Drunken man found ‘covered in blood’ after stabbing neighbour

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A drunken man stabbed his neighbour with two separate kitchen knives during a gory attack in a Runcorn flat.

Ian James, 57, Irwell Court, Irwell Lane, was found, by Cheshire police officers "covered in blood" after knifing his former friend Philip Parkinson.

The attack took place in James’s flat in Irwell Court, Irwell Lane, on November 16.

Chester Crown Court heard how James wielded a six-inch bladed kitchen knife, which Mr Parkinson tried to fend off and suffered wounds to his hands in the process.

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However after a struggle ensued James picked up another knife, with a blade twice the size as the first and stabbed Mr Parkinson in the abdomen.

James Coutts, prosecuting at Chester Crown Court yesterday via video conference, said knifeman James was Mr Parkinson's neighbour and the night before had been "loud, raucous, and drunken" outside Mr Parkinson’s front door and also kicked it.

The following day, Mr Parkinson went to James’s flat to discuss the matter and asked him not to do it again.

James, whose "terrible" criminal record included other assaults and arson, was "angered" and turned violent.

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The bloody stabbing happened at Irwell Court on Irwell Lane in Runcorn.

Mr Coutts said: “He became aggressive and picked up a six-inch kitchen knife and use it to gesture towards Mr Parkinson.

“A struggle ensued.

“Mr Parkinson tried to take hold the knife and disarm the defendant.
“The blade snapped.

“The defendant armed himself with another knife – a larger 12-inch-bladed kitchen knife and the struggle continued.

“Mr Parkinson became aware that the defendant was drunk.

“He could smell intoxicants.”

James then stabbed Mr Parkinson.

Mr Coutts said: “He felt the defendant push the knife into his right-hand side and his rib area, and felt a slashing motion.”

The hearing took place via a video conference hosted by Chester Crown Court.

Mr Parkinson banged the defendant’s wrist on the floor causing him to drop the knife, and he then fled the flat calling for someone to call the police and ambulance.

When police arrived they detected alcohol on Mr Parkinson’s breath.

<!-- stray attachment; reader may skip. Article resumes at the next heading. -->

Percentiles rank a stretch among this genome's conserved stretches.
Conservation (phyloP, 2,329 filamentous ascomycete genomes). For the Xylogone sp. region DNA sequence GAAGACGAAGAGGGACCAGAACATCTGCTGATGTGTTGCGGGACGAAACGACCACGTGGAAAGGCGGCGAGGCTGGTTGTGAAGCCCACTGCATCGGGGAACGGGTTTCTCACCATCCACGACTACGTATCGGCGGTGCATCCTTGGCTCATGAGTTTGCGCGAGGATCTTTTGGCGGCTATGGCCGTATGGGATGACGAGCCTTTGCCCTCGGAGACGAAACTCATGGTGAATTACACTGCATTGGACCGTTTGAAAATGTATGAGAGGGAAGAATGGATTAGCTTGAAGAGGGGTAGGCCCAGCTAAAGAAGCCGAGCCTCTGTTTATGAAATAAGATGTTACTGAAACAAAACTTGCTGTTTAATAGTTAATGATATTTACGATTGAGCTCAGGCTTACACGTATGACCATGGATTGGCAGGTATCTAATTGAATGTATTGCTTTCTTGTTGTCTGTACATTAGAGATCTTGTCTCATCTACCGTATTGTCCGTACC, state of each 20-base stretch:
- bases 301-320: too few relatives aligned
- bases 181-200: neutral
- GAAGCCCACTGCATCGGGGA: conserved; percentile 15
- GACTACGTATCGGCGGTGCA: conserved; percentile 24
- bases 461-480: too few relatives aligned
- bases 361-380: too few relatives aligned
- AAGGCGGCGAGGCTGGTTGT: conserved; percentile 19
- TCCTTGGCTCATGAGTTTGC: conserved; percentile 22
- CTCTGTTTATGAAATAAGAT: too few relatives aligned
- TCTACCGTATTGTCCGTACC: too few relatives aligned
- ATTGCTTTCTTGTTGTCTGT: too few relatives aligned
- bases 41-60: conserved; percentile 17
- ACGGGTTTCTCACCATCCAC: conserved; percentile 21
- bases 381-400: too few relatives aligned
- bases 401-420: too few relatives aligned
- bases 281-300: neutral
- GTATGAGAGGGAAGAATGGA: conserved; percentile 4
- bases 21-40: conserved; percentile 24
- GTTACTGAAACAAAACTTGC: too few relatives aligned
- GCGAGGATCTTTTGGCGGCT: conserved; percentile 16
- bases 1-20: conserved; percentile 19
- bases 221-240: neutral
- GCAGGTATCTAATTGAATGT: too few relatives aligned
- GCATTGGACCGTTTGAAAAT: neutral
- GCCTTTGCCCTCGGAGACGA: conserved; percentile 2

Meanwhile, James called his nephew and told him "he had stabbed someone", prompting his nephew to attend and help the police deal with James.

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Officers followed a trail of blood to James’s flat where they found him "covered in blood", and arrested him.

Mr Parkinson had six stitches to treat the wound to his hand, caused by the smaller knife, and nine stitches in his abdomen, caused by the bigger blade.

There were further "superficial" defence wounds on his hands.

In a victim personal statement he said he suffered pain in his side and his ordeal had set back his own recovery from alcohol addiction.

Knife-wielding James was charged with Section 18 Grievous Bodily Harm but later pleaded guilty to Section 20 unlawful wounding.

Mr Coutts said this followed legal discussions and to deal with the case "as expeditiously as possible in the circumstances".

Judge Steven Everett said warned James he was lucky not to be facing a life sentence for murder.

Mr Coutts said James and Mr Parkinson had been friends but Mr Parkinson had "distanced" himself from James because of his drinking.

He said the defendant James had 38 convictions for 78 offences between 1987 and 2016, with dishonesty, driving matters, criminal damage, public order, arson, burglary, weapons, and alcohol-related offences and "serious" violence all featuring in his "terrible" record.

Mike O’Brien, defending, said James "understands alcohol is linked to his offending and is willing to do whatever work is necessary".

Mr O’Brien secured a 25% reduction in the length of sentence for his client’s guilty plea, adding that James "expresses remorse and regret" for his actions.

He said the stabbing followed a quiet spell for James: “His last violent conviction was 2007, his last conviction was 2016, and since 2013 the defendant has been dealt with by way of a fine or discharge save for one dealt with by way of a curfew.”

Judge Steven Everett, presiding, warned James he was lucky not to be serving a life sentence as he sent him down for 30 months.

He said James must have stabbed Mr Parkinson "at least twice".

During his summing-up, he said: “As I often say, knives are always loaded.

“You pick up a knife and you use it – you picked up two and used it – you have no control over the damage you can do and it was entirely possible that your victim could have died.

“If he had died, I would be sentencing you either for the offence of murder – the imprisonment would be for life with a custodial sentence of at least 20 years before you could be considered for release, or manslaughter, which can result in imprisonment for life.

“You would be going to prison for a very very long time and you would be a very old man before you were released.

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“You have to think about it.

“You have to think long and hard about your behaviour.

“Your record is appalling.”

Judge Everett added he was "aware" James had mental health issues and probation said he would benefit from thinking skills programmes but said his heavy drinking was "self-inflicted".